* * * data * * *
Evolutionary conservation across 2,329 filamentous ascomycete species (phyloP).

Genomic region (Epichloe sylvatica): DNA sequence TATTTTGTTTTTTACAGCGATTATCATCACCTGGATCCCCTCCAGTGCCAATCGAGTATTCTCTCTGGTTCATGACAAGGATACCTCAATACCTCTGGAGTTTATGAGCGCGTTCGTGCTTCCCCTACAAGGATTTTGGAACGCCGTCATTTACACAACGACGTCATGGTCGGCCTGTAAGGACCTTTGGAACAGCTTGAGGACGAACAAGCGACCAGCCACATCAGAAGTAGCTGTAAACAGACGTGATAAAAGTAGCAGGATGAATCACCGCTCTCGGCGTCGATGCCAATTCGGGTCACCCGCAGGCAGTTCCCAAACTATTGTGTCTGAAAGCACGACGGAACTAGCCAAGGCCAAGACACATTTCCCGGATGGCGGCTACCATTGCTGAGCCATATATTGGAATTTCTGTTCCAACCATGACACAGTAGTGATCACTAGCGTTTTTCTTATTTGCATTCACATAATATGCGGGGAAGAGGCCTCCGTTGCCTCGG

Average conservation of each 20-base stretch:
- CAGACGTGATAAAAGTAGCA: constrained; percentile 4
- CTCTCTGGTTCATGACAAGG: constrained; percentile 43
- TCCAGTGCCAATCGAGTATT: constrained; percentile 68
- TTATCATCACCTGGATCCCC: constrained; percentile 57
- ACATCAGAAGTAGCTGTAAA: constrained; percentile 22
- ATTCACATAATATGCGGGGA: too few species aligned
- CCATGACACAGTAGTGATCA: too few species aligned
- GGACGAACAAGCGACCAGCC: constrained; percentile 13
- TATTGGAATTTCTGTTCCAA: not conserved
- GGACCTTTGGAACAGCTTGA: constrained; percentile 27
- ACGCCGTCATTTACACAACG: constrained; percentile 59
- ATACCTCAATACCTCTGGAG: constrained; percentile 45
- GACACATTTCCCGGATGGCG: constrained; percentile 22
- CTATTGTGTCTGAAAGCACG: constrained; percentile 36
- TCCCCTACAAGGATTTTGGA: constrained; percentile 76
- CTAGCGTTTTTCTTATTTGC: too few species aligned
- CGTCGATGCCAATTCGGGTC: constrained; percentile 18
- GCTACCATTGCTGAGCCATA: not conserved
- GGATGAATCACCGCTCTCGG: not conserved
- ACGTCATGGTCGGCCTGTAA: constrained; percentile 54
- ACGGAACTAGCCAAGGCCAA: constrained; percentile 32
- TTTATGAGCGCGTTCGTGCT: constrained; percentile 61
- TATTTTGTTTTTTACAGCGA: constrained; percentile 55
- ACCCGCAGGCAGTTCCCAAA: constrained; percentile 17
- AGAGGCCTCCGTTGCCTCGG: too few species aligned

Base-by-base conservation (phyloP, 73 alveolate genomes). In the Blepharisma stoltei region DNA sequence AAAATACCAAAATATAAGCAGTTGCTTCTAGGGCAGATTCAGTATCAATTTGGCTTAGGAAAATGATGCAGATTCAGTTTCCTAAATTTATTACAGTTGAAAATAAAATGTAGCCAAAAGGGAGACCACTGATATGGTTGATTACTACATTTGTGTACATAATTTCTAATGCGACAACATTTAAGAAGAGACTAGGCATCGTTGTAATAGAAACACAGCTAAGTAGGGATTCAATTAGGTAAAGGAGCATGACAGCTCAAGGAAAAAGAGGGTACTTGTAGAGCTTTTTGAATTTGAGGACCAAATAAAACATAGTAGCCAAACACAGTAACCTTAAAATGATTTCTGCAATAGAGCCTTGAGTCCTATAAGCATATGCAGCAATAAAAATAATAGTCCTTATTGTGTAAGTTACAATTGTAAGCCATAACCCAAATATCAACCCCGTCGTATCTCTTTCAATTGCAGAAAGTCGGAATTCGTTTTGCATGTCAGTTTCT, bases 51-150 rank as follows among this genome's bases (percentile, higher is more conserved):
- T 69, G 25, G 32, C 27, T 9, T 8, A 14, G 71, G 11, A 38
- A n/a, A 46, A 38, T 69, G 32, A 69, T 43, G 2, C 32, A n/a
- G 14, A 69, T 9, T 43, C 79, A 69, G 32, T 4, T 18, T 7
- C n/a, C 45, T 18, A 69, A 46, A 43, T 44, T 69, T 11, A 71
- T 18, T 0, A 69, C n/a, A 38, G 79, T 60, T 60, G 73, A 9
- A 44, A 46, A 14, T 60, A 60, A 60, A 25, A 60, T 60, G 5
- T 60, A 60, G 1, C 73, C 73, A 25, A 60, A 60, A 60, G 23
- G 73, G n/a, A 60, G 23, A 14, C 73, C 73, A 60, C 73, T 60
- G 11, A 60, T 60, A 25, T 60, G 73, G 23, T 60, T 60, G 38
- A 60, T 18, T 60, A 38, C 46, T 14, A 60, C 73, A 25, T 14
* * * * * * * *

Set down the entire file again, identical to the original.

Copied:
Evolutionary conservation across 2,329 filamentous ascomycete species (phyloP).

Genomic region (Epichloe sylvatica): DNA sequence TATTTTGTTTTTTACAGCGATTATCATCACCTGGATCCCCTCCAGTGCCAATCGAGTATTCTCTCTGGTTCATGACAAGGATACCTCAATACCTCTGGAGTTTATGAGCGCGTTCGTGCTTCCCCTACAAGGATTTTGGAACGCCGTCATTTACACAACGACGTCATGGTCGGCCTGTAAGGACCTTTGGAACAGCTTGAGGACGAACAAGCGACCAGCCACATCAGAAGTAGCTGTAAACAGACGTGATAAAAGTAGCAGGATGAATCACCGCTCTCGGCGTCGATGCCAATTCGGGTCACCCGCAGGCAGTTCCCAAACTATTGTGTCTGAAAGCACGACGGAACTAGCCAAGGCCAAGACACATTTCCCGGATGGCGGCTACCATTGCTGAGCCATATATTGGAATTTCTGTTCCAACCATGACACAGTAGTGATCACTAGCGTTTTTCTTATTTGCATTCACATAATATGCGGGGAAGAGGCCTCCGTTGCCTCGG

Average conservation of each 20-base stretch:
- CAGACGTGATAAAAGTAGCA: constrained; percentile 4
- CTCTCTGGTTCATGACAAGG: constrained; percentile 43
- TCCAGTGCCAATCGAGTATT: constrained; percentile 68
- TTATCATCACCTGGATCCCC: constrained; percentile 57
- ACATCAGAAGTAGCTGTAAA: constrained; percentile 22
- ATTCACATAATATGCGGGGA: too few species aligned
- CCATGACACAGTAGTGATCA: too few species aligned
- GGACGAACAAGCGACCAGCC: constrained; percentile 13
- TATTGGAATTTCTGTTCCAA: not conserved
- GGACCTTTGGAACAGCTTGA: constrained; percentile 27
- ACGCCGTCATTTACACAACG: constrained; percentile 59
- ATACCTCAATACCTCTGGAG: constrained; percentile 45
- GACACATTTCCCGGATGGCG: constrained; percentile 22
- CTATTGTGTCTGAAAGCACG: constrained; percentile 36
- TCCCCTACAAGGATTTTGGA: constrained; percentile 76
- CTAGCGTTTTTCTTATTTGC: too few species aligned
- CGTCGATGCCAATTCGGGTC: constrained; percentile 18
- GCTACCATTGCTGAGCCATA: not conserved
- GGATGAATCACCGCTCTCGG: not conserved
- ACGTCATGGTCGGCCTGTAA: constrained; percentile 54
- ACGGAACTAGCCAAGGCCAA: constrained; percentile 32
- TTTATGAGCGCGTTCGTGCT: constrained; percentile 61
- TATTTTGTTTTTTACAGCGA: constrained; percentile 55
- ACCCGCAGGCAGTTCCCAAA: constrained; percentile 17
- AGAGGCCTCCGTTGCCTCGG: too few species aligned

Base-by-base conservation (phyloP, 73 alveolate genomes). In the Blepharisma stoltei region DNA sequence AAAATACCAAAATATAAGCAGTTGCTTCTAGGGCAGATTCAGTATCAATTTGGCTTAGGAAAATGATGCAGATTCAGTTTCCTAAATTTATTACAGTTGAAAATAAAATGTAGCCAAAAGGGAGACCACTGATATGGTTGATTACTACATTTGTGTACATAATTTCTAATGCGACAACATTTAAGAAGAGACTAGGCATCGTTGTAATAGAAACACAGCTAAGTAGGGATTCAATTAGGTAAAGGAGCATGACAGCTCAAGGAAAAAGAGGGTACTTGTAGAGCTTTTTGAATTTGAGGACCAAATAAAACATAGTAGCCAAACACAGTAACCTTAAAATGATTTCTGCAATAGAGCCTTGAGTCCTATAAGCATATGCAGCAATAAAAATAATAGTCCTTATTGTGTAAGTTACAATTGTAAGCCATAACCCAAATATCAACCCCGTCGTATCTCTTTCAATTGCAGAAAGTCGGAATTCGTTTTGCATGTCAGTTTCT, bases 51-150 rank as follows among this genome's bases (percentile, higher is more conserved):
- T 69, G 25, G 32, C 27, T 9, T 8, A 14, G 71, G 11, A 38
- A n/a, A 46, A 38, T 69, G 32, A 69, T 43, G 2, C 32, A n/a
- G 14, A 69, T 9, T 43, C 79, A 69, G 32, T 4, T 18, T 7
- C n/a, C 45, T 18, A 69, A 46, A 43, T 44, T 69, T 11, A 71
- T 18, T 0, A 69, C n/a, A 38, G 79, T 60, T 60, G 73, A 9
- A 44, A 46, A 14, T 60, A 60, A 60, A 25, A 60, T 60, G 5
- T 60, A 60, G 1, C 73, C 73, A 25, A 60, A 60, A 60, G 23
- G 73, G n/a, A 60, G 23, A 14, C 73, C 73, A 60, C 73, T 60
- G 11, A 60, T 60, A 25, T 60, G 73, G 23, T 60, T 60, G 38
- A 60, T 18, T 60, A 38, C 46, T 14, A 60, C 73, A 25, T 14